The Greenbelt Chapel by Enrique Dizon, Topy Vasquez and Ramon Orlina is a refuge within a refuge.

We head next to Legaspi Village in Makati’s Central Business District. In the middle of Greenbelt’s oasis of green, is the Santo Niño de Paz, more popularly known as the Greenbelt Chapel. In the late 1970s, Fanny Del Rosario-Diploma wanted to donate funds to build a chapel close to the hospital where she recovered from cancer. With the help of Cardinal Sin and permission from the Ayala Corporation, the chapel was completed in 1983.

The chapel was the collaborative work of three architects: Enrique Dizon, Topy Vasquez and Ramon Orlina. Dizon was the architect of choice of the donors, but he roped in Vasquez for the radical design based on a dome. Orlina approached Dizon later in the process, convincing him and the clients that they should incorporate his glass sculptures.

  St. John Bosco’s clamshell designed by Jose Maria Zaragoza hides a marvelous interior.

Not far from the Greenbelt Chapel is the St. John Bosco Church. Designed by National Artist Jose Maria Zaragoza and completed in 1978, the church is a modern concrete clamshell that provides an equally dramatic interior. It has a wonderful coffered ceiling, and a stained-glass clerestory provides additional drama. Being tucked away in a corner of Makati, the church is not so visible compared to the Greenbelt Chapel. The chapel anchors the Don Bosco Technical Institute, Makati compound, and is the parish church for the residential neighborhoods in the area.

Across the other side of modern Makati is our next destination, the St. Andrew the Apostle Church. This is the second landmark in our list designed by Leandro Locsin. The church is at the end of N. Garcia Street (formerly Reposo) at the edge of Bel-Air Village.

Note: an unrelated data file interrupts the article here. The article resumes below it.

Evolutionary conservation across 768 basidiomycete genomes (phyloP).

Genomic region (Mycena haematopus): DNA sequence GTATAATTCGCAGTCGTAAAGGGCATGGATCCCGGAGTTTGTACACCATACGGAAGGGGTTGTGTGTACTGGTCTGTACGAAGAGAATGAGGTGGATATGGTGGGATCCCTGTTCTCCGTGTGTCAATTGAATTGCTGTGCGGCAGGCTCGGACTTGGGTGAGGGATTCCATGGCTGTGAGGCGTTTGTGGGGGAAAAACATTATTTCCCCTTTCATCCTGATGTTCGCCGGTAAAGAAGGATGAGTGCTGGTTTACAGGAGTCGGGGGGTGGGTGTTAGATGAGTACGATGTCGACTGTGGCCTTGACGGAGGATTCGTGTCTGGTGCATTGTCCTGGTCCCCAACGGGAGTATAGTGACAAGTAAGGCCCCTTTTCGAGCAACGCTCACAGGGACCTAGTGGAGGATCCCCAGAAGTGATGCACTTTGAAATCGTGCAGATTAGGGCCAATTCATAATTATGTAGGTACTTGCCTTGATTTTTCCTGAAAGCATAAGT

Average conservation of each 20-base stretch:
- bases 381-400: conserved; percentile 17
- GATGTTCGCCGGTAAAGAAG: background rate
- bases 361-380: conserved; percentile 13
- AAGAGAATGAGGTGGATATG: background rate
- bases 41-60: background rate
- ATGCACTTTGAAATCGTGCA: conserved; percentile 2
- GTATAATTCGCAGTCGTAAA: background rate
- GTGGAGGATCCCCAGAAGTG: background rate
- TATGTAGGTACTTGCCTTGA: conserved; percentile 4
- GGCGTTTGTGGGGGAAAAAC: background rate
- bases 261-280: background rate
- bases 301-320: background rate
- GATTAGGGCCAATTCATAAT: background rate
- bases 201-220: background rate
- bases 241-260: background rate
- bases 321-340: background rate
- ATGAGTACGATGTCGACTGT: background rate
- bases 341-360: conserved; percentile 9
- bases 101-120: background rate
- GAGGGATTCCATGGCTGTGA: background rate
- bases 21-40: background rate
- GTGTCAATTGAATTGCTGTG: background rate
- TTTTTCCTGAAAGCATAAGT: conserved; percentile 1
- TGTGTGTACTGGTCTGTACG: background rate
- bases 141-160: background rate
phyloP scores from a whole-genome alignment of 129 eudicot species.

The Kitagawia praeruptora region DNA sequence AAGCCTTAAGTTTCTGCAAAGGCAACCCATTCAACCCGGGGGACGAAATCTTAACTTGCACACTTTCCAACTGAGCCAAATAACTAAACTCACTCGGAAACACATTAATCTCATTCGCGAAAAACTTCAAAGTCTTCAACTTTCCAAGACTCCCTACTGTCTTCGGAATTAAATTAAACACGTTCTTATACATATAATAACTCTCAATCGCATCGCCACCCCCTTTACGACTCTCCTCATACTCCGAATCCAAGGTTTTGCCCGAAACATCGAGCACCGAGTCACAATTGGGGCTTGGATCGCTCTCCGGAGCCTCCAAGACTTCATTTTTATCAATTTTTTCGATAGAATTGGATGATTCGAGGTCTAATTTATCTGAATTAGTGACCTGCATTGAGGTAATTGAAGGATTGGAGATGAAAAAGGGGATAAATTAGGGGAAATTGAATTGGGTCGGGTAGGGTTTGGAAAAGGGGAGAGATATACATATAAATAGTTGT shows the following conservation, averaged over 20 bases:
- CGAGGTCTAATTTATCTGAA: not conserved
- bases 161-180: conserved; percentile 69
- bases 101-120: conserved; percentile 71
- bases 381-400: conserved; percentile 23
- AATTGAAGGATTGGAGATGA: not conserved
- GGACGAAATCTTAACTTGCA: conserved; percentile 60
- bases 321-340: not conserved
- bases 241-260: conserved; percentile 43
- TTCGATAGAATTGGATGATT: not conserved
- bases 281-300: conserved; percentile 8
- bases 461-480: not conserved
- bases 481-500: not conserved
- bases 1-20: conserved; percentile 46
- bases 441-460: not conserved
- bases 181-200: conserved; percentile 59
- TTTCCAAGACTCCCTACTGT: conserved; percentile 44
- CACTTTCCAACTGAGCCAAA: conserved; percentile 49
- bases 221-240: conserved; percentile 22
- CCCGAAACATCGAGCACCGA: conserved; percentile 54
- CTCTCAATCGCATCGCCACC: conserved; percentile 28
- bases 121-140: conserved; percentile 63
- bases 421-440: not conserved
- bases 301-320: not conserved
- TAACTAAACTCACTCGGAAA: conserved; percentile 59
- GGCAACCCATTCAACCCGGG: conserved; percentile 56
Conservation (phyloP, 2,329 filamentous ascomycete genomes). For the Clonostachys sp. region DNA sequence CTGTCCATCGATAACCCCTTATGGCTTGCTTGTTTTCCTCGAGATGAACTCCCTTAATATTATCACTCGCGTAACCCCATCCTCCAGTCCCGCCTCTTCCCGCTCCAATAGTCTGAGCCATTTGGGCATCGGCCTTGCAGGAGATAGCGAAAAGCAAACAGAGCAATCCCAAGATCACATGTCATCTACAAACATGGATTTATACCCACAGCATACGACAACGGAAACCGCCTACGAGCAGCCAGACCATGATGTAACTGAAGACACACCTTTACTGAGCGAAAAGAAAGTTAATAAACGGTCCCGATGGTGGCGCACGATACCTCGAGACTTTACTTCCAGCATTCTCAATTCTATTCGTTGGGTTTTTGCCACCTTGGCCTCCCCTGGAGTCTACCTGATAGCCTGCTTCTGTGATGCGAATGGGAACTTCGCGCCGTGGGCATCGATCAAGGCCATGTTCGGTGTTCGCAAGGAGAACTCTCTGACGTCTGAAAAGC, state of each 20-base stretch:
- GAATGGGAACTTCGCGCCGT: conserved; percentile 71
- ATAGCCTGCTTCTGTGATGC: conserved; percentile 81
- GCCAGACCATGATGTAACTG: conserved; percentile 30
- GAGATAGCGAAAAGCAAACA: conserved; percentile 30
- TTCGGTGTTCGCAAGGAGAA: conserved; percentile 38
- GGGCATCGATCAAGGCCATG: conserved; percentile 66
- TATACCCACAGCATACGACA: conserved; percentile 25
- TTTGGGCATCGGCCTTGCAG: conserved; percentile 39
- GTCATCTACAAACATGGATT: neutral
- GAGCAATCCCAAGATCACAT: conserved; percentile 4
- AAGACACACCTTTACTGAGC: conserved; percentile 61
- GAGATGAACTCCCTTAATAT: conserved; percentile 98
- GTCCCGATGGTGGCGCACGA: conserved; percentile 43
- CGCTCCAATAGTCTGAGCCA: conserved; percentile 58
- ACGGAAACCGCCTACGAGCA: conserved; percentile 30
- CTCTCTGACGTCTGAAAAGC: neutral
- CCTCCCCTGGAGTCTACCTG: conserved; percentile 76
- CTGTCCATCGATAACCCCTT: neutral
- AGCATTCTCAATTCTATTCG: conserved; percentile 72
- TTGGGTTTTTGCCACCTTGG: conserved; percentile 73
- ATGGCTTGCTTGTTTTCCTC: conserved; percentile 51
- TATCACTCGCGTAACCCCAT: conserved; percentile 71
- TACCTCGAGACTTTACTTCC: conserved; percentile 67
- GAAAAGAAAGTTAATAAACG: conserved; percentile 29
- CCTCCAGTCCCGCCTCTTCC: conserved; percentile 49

Leandro Locsin’s St. Andrew is a sculptural tour de force.

Locsin shaped the church based on circular plan but instead of a dome, he configured the structure’s silhouette based on an X-shaped cross or saltire, the type of cross St. Andrew was martyred on. The church’s main benefactor was Andres Soriano Jr., head honcho of San Miguel in the 1960s. The church took only a year to build and was completed in 1968.

We end our Visita Boceto in Sucat, Muntinlupa, where we can find another Jose Zaragoza masterpiece, the Church of Our Lady of the Miraculous Medal. It was completed in 1980 and because of its distinctive spire, sits as a landmark to travelers along the SLEX.

The church is a bit out of the way, but other than Marian devotees, lovers of modern churches will not regret the visit. Zaragoza devoted most of his professional life completing 45 churches or ecclesiastical centers in his career.

I did the sketches that accompany this article virtually over the last year. I do hope we can all do our Visita Iglesia with actual visits next year. In the meantime let’s all keep safe.

Banner photo caption: Our Lady of EDSA by Bobby Mañosa is drowning in infrastructure and needs to be saved.